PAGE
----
- Ipswitch WhatsUp Gold – Windows-based network management tool that uses SNMP procedures to communicate with network devices.
Determining the likelihood of packet loss
Packet loss is less likely on private, wired networks, but highly probable on long distance internet connections. The IP philosophy of passing data packets across networks gives each router the decision on where a packet should be passed to next. The sending computer has no control over the route that the packet will take.
The reliance on individual routers to make routing decisions means each access point on the route must maintain a database of preferable directions for each ultimate destination. This disconnected strategy works most of the time. However, one router cannot know instantly if another router further down the line is overloaded or defective.
All routers periodically inform their neighboring devices of status conditions. A problem at one point ripples through to recalculations performed in neighboring routers. A traffic block in one router gets notified to all of the routers on the internet, causing all routers to recalibrate paths that would otherwise have passed through the troubled router. The chain of information takes time to propagate.
Sometimes a router will calculate the best path and send a packet down a blocked route. By the time the packet approaches that block, the routers closer to the problem will already know about it and reroute the packet around the defective neighbor. That rerouting can overload alternative routers. If the defect on a router prevents status notifications from being sent out, then the packet will be sent to that router regardless.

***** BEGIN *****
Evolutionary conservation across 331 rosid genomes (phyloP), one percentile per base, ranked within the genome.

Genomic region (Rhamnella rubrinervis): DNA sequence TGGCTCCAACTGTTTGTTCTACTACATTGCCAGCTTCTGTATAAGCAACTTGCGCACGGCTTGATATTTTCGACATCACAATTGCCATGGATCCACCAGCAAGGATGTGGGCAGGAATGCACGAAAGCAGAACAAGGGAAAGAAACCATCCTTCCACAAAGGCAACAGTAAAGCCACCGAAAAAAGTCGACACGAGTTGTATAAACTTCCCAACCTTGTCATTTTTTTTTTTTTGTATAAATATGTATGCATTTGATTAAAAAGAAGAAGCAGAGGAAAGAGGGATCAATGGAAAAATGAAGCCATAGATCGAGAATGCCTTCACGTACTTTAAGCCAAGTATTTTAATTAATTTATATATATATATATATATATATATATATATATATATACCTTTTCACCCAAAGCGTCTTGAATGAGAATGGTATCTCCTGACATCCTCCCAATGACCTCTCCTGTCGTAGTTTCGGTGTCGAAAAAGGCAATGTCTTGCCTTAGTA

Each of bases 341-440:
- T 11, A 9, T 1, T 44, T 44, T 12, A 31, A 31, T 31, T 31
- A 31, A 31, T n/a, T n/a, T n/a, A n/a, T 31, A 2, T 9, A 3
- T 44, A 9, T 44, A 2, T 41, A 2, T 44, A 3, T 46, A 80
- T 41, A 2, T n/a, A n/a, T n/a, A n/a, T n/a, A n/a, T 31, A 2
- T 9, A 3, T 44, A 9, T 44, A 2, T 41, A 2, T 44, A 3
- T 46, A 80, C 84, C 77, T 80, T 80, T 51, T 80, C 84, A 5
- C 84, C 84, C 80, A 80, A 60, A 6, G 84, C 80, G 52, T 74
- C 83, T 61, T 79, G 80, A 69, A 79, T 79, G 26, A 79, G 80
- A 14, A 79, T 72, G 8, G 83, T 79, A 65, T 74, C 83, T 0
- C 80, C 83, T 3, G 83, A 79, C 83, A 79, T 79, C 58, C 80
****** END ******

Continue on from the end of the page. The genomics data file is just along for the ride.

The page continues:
In short, the further a packet has to travel, the more routers it will pass through. More routers mean more potential points of failure and a higher likelihood that a packet will be dropped.
Packet loss considerations
You will never reach a point where your company’s network infrastructure achieves zero packet loss. You should expect this performance drag when making connections over the internet, in particular.
Once you understand the reasons for packet loss, keeping the network healthy becomes an easier task. Install a network monitor to prevent equipment failure and system overloading that escalates packet loss to critical conditions.
Packet loss costs your business money because it causes extra traffic. If you don’t deal with packet loss, you’ll have to compensate by purchasing extra infrastructure and higher levels of internet bandwidth than you would need with a well-tuned system.
Tools to detect and troubleshoot packet loss
These tools both help you identify the equipment causing packet loss and provide continuous device monitoring to prevent packet loss whenever possible.
The SolarWinds Network Performance Monitor includes an autodiscovery function that maps your entire network. This discovery feature sets up automatically and then recurs permanently, so any changes in your network will be reflected in the tool. The autodiscovery populates a list of network devices and generates a network map.
The monitor tracks the performance of wireless devices and VM systems.
The tool picks up SNMP messages that report on warning conditions in all network devices. You can set capacity warning levels to spot routers and switches nearing capacity. Taking action in these situations helps you head off overcapacity that results in packet loss.